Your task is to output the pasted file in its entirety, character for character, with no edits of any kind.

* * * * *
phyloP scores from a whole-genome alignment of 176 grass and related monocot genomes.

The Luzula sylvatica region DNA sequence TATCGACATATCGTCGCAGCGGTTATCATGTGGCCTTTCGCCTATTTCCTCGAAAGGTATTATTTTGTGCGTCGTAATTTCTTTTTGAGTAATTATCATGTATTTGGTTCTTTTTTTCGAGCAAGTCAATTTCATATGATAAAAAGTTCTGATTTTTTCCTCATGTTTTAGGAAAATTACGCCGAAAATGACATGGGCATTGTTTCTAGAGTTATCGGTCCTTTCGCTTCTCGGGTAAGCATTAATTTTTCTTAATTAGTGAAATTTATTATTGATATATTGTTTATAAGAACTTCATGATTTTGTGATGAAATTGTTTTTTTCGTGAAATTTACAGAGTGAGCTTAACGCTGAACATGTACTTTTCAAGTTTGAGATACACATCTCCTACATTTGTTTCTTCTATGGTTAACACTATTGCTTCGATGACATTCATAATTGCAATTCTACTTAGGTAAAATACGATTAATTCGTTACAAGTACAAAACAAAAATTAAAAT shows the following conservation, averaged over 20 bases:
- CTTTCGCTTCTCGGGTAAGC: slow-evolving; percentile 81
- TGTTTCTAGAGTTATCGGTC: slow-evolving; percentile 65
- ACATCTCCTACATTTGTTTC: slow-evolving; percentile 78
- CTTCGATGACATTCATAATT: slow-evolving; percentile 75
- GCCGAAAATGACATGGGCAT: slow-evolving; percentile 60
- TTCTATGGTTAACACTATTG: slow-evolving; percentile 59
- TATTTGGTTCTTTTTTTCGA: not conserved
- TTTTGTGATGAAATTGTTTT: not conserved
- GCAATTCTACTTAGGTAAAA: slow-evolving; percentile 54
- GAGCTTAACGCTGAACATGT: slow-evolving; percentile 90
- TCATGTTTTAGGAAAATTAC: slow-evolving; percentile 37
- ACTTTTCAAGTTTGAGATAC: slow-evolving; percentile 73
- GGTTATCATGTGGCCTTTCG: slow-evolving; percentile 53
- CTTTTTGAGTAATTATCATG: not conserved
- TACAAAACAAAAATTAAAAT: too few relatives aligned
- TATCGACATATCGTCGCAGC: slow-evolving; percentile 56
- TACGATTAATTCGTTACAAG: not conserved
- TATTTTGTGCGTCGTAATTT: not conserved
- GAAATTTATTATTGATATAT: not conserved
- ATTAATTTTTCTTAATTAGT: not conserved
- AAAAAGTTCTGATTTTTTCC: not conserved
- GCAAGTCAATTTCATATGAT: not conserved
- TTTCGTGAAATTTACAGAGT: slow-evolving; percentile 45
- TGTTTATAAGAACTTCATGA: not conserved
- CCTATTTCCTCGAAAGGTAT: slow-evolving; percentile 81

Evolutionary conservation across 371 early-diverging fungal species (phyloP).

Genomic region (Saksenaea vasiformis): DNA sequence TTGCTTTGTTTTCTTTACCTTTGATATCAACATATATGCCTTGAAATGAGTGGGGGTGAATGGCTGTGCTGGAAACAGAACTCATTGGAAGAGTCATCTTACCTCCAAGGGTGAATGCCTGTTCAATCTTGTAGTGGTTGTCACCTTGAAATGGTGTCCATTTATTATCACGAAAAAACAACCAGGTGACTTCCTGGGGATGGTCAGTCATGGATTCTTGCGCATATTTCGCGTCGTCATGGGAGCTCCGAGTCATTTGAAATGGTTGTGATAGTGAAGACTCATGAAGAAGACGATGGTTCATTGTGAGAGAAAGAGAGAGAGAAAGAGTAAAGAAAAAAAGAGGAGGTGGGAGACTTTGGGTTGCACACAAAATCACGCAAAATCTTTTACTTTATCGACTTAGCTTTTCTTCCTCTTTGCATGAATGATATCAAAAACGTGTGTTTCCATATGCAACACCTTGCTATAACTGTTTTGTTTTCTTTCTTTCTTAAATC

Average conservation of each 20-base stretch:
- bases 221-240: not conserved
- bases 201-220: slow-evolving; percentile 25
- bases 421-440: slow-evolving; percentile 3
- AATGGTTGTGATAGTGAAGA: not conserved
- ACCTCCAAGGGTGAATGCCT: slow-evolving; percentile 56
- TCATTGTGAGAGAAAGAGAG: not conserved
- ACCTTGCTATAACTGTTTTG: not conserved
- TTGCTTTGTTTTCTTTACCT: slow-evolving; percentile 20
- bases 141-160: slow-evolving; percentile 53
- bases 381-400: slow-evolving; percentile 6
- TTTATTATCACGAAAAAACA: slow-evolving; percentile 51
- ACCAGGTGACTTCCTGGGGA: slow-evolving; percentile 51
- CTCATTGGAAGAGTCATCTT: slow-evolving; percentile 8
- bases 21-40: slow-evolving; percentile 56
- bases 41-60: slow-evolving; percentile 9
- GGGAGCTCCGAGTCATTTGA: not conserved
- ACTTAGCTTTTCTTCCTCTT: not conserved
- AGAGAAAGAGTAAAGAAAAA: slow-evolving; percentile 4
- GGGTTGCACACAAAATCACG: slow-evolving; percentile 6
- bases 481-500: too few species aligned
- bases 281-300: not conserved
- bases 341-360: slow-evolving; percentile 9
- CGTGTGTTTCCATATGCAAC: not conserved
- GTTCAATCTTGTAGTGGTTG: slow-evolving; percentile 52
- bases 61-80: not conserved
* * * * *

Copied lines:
phyloP scores from a whole-genome alignment of 176 grass and related monocot genomes.

The Luzula sylvatica region DNA sequence TATCGACATATCGTCGCAGCGGTTATCATGTGGCCTTTCGCCTATTTCCTCGAAAGGTATTATTTTGTGCGTCGTAATTTCTTTTTGAGTAATTATCATGTATTTGGTTCTTTTTTTCGAGCAAGTCAATTTCATATGATAAAAAGTTCTGATTTTTTCCTCATGTTTTAGGAAAATTACGCCGAAAATGACATGGGCATTGTTTCTAGAGTTATCGGTCCTTTCGCTTCTCGGGTAAGCATTAATTTTTCTTAATTAGTGAAATTTATTATTGATATATTGTTTATAAGAACTTCATGATTTTGTGATGAAATTGTTTTTTTCGTGAAATTTACAGAGTGAGCTTAACGCTGAACATGTACTTTTCAAGTTTGAGATACACATCTCCTACATTTGTTTCTTCTATGGTTAACACTATTGCTTCGATGACATTCATAATTGCAATTCTACTTAGGTAAAATACGATTAATTCGTTACAAGTACAAAACAAAAATTAAAAT shows the following conservation, averaged over 20 bases:
- CTTTCGCTTCTCGGGTAAGC: slow-evolving; percentile 81
- TGTTTCTAGAGTTATCGGTC: slow-evolving; percentile 65
- ACATCTCCTACATTTGTTTC: slow-evolving; percentile 78
- CTTCGATGACATTCATAATT: slow-evolving; percentile 75
- GCCGAAAATGACATGGGCAT: slow-evolving; percentile 60
- TTCTATGGTTAACACTATTG: slow-evolving; percentile 59
- TATTTGGTTCTTTTTTTCGA: not conserved
- TTTTGTGATGAAATTGTTTT: not conserved
- GCAATTCTACTTAGGTAAAA: slow-evolving; percentile 54
- GAGCTTAACGCTGAACATGT: slow-evolving; percentile 90
- TCATGTTTTAGGAAAATTAC: slow-evolving; percentile 37
- ACTTTTCAAGTTTGAGATAC: slow-evolving; percentile 73
- GGTTATCATGTGGCCTTTCG: slow-evolving; percentile 53
- CTTTTTGAGTAATTATCATG: not conserved
- TACAAAACAAAAATTAAAAT: too few relatives aligned
- TATCGACATATCGTCGCAGC: slow-evolving; percentile 56
- TACGATTAATTCGTTACAAG: not conserved
- TATTTTGTGCGTCGTAATTT: not conserved
- GAAATTTATTATTGATATAT: not conserved
- ATTAATTTTTCTTAATTAGT: not conserved
- AAAAAGTTCTGATTTTTTCC: not conserved
- GCAAGTCAATTTCATATGAT: not conserved
- TTTCGTGAAATTTACAGAGT: slow-evolving; percentile 45
- TGTTTATAAGAACTTCATGA: not conserved
- CCTATTTCCTCGAAAGGTAT: slow-evolving; percentile 81

Evolutionary conservation across 371 early-diverging fungal species (phyloP).

Genomic region (Saksenaea vasiformis): DNA sequence TTGCTTTGTTTTCTTTACCTTTGATATCAACATATATGCCTTGAAATGAGTGGGGGTGAATGGCTGTGCTGGAAACAGAACTCATTGGAAGAGTCATCTTACCTCCAAGGGTGAATGCCTGTTCAATCTTGTAGTGGTTGTCACCTTGAAATGGTGTCCATTTATTATCACGAAAAAACAACCAGGTGACTTCCTGGGGATGGTCAGTCATGGATTCTTGCGCATATTTCGCGTCGTCATGGGAGCTCCGAGTCATTTGAAATGGTTGTGATAGTGAAGACTCATGAAGAAGACGATGGTTCATTGTGAGAGAAAGAGAGAGAGAAAGAGTAAAGAAAAAAAGAGGAGGTGGGAGACTTTGGGTTGCACACAAAATCACGCAAAATCTTTTACTTTATCGACTTAGCTTTTCTTCCTCTTTGCATGAATGATATCAAAAACGTGTGTTTCCATATGCAACACCTTGCTATAACTGTTTTGTTTTCTTTCTTTCTTAAATC

Average conservation of each 20-base stretch:
- bases 221-240: not conserved
- bases 201-220: slow-evolving; percentile 25
- bases 421-440: slow-evolving; percentile 3
- AATGGTTGTGATAGTGAAGA: not conserved
- ACCTCCAAGGGTGAATGCCT: slow-evolving; percentile 56
- TCATTGTGAGAGAAAGAGAG: not conserved
- ACCTTGCTATAACTGTTTTG: not conserved
- TTGCTTTGTTTTCTTTACCT: slow-evolving; percentile 20
- bases 141-160: slow-evolving; percentile 53
- bases 381-400: slow-evolving; percentile 6
- TTTATTATCACGAAAAAACA: slow-evolving; percentile 51
- ACCAGGTGACTTCCTGGGGA: slow-evolving; percentile 51
- CTCATTGGAAGAGTCATCTT: slow-evolving; percentile 8
- bases 21-40: slow-evolving; percentile 56
- bases 41-60: slow-evolving; percentile 9
- GGGAGCTCCGAGTCATTTGA: not conserved
- ACTTAGCTTTTCTTCCTCTT: not conserved
- AGAGAAAGAGTAAAGAAAAA: slow-evolving; percentile 4
- GGGTTGCACACAAAATCACG: slow-evolving; percentile 6
- bases 481-500: too few species aligned
- bases 281-300: not conserved
- bases 341-360: slow-evolving; percentile 9
- CGTGTGTTTCCATATGCAAC: not conserved
- GTTCAATCTTGTAGTGGTTG: slow-evolving; percentile 52
- bases 61-80: not conserved